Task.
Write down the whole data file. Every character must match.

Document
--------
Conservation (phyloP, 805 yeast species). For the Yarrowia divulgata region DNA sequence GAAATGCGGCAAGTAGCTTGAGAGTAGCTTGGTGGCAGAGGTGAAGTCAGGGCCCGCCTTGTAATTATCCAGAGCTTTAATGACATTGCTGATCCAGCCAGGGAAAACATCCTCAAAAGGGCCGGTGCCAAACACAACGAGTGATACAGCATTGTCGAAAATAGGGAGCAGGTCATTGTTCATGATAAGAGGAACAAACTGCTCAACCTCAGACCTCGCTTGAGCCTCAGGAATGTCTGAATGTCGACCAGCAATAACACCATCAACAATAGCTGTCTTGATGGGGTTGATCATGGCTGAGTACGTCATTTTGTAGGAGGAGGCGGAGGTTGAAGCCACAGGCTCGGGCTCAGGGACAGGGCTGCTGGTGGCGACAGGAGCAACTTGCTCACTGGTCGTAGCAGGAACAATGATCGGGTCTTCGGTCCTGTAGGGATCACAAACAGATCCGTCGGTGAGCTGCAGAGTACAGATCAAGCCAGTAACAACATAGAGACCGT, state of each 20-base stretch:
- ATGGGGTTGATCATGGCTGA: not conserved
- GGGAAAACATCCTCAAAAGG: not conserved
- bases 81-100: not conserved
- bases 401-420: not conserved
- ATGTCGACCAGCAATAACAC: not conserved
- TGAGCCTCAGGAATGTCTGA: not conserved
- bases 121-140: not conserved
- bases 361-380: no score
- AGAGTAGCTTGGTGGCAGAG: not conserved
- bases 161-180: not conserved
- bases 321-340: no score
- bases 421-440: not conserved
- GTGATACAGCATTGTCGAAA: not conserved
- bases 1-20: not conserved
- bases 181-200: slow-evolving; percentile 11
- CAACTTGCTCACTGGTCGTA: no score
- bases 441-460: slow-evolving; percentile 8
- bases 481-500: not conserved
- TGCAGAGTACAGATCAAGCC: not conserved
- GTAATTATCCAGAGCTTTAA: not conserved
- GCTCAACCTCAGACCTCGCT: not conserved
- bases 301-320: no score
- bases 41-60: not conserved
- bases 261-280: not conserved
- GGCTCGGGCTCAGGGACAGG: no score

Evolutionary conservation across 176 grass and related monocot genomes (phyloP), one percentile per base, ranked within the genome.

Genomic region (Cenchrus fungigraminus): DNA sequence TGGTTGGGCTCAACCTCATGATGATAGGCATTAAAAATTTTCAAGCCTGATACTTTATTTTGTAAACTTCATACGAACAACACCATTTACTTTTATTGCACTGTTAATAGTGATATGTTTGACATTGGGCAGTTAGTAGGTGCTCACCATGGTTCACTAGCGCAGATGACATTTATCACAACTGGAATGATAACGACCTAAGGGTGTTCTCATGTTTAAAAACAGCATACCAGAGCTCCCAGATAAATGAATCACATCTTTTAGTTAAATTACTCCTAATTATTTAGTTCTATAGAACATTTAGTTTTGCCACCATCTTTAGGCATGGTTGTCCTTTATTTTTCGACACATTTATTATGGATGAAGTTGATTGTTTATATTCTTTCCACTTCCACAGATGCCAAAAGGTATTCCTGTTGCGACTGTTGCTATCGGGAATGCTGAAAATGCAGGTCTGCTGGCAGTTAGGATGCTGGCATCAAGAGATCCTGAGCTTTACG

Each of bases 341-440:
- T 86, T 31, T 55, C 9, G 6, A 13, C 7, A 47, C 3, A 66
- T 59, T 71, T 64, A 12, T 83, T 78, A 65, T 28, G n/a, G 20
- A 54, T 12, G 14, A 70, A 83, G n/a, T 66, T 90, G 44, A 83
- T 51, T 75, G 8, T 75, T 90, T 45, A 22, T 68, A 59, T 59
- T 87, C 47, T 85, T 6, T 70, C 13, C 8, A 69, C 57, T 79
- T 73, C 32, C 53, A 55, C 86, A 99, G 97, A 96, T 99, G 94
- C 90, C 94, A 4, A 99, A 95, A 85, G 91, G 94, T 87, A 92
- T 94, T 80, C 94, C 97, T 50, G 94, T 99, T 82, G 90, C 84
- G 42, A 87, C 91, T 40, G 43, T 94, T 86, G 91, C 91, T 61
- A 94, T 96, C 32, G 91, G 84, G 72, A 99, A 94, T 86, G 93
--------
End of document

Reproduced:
Conservation (phyloP, 805 yeast species). For the Yarrowia divulgata region DNA sequence GAAATGCGGCAAGTAGCTTGAGAGTAGCTTGGTGGCAGAGGTGAAGTCAGGGCCCGCCTTGTAATTATCCAGAGCTTTAATGACATTGCTGATCCAGCCAGGGAAAACATCCTCAAAAGGGCCGGTGCCAAACACAACGAGTGATACAGCATTGTCGAAAATAGGGAGCAGGTCATTGTTCATGATAAGAGGAACAAACTGCTCAACCTCAGACCTCGCTTGAGCCTCAGGAATGTCTGAATGTCGACCAGCAATAACACCATCAACAATAGCTGTCTTGATGGGGTTGATCATGGCTGAGTACGTCATTTTGTAGGAGGAGGCGGAGGTTGAAGCCACAGGCTCGGGCTCAGGGACAGGGCTGCTGGTGGCGACAGGAGCAACTTGCTCACTGGTCGTAGCAGGAACAATGATCGGGTCTTCGGTCCTGTAGGGATCACAAACAGATCCGTCGGTGAGCTGCAGAGTACAGATCAAGCCAGTAACAACATAGAGACCGT, state of each 20-base stretch:
- ATGGGGTTGATCATGGCTGA: not conserved
- GGGAAAACATCCTCAAAAGG: not conserved
- bases 81-100: not conserved
- bases 401-420: not conserved
- ATGTCGACCAGCAATAACAC: not conserved
- TGAGCCTCAGGAATGTCTGA: not conserved
- bases 121-140: not conserved
- bases 361-380: no score
- AGAGTAGCTTGGTGGCAGAG: not conserved
- bases 161-180: not conserved
- bases 321-340: no score
- bases 421-440: not conserved
- GTGATACAGCATTGTCGAAA: not conserved
- bases 1-20: not conserved
- bases 181-200: slow-evolving; percentile 11
- CAACTTGCTCACTGGTCGTA: no score
- bases 441-460: slow-evolving; percentile 8
- bases 481-500: not conserved
- TGCAGAGTACAGATCAAGCC: not conserved
- GTAATTATCCAGAGCTTTAA: not conserved
- GCTCAACCTCAGACCTCGCT: not conserved
- bases 301-320: no score
- bases 41-60: not conserved
- bases 261-280: not conserved
- GGCTCGGGCTCAGGGACAGG: no score

Evolutionary conservation across 176 grass and related monocot genomes (phyloP), one percentile per base, ranked within the genome.

Genomic region (Cenchrus fungigraminus): DNA sequence TGGTTGGGCTCAACCTCATGATGATAGGCATTAAAAATTTTCAAGCCTGATACTTTATTTTGTAAACTTCATACGAACAACACCATTTACTTTTATTGCACTGTTAATAGTGATATGTTTGACATTGGGCAGTTAGTAGGTGCTCACCATGGTTCACTAGCGCAGATGACATTTATCACAACTGGAATGATAACGACCTAAGGGTGTTCTCATGTTTAAAAACAGCATACCAGAGCTCCCAGATAAATGAATCACATCTTTTAGTTAAATTACTCCTAATTATTTAGTTCTATAGAACATTTAGTTTTGCCACCATCTTTAGGCATGGTTGTCCTTTATTTTTCGACACATTTATTATGGATGAAGTTGATTGTTTATATTCTTTCCACTTCCACAGATGCCAAAAGGTATTCCTGTTGCGACTGTTGCTATCGGGAATGCTGAAAATGCAGGTCTGCTGGCAGTTAGGATGCTGGCATCAAGAGATCCTGAGCTTTACG

Each of bases 341-440:
- T 86, T 31, T 55, C 9, G 6, A 13, C 7, A 47, C 3, A 66
- T 59, T 71, T 64, A 12, T 83, T 78, A 65, T 28, G n/a, G 20
- A 54, T 12, G 14, A 70, A 83, G n/a, T 66, T 90, G 44, A 83
- T 51, T 75, G 8, T 75, T 90, T 45, A 22, T 68, A 59, T 59
- T 87, C 47, T 85, T 6, T 70, C 13, C 8, A 69, C 57, T 79
- T 73, C 32, C 53, A 55, C 86, A 99, G 97, A 96, T 99, G 94
- C 90, C 94, A 4, A 99, A 95, A 85, G 91, G 94, T 87, A 92
- T 94, T 80, C 94, C 97, T 50, G 94, T 99, T 82, G 90, C 84
- G 42, A 87, C 91, T 40, G 43, T 94, T 86, G 91, C 91, T 61
- A 94, T 96, C 32, G 91, G 84, G 72, A 99, A 94, T 86, G 93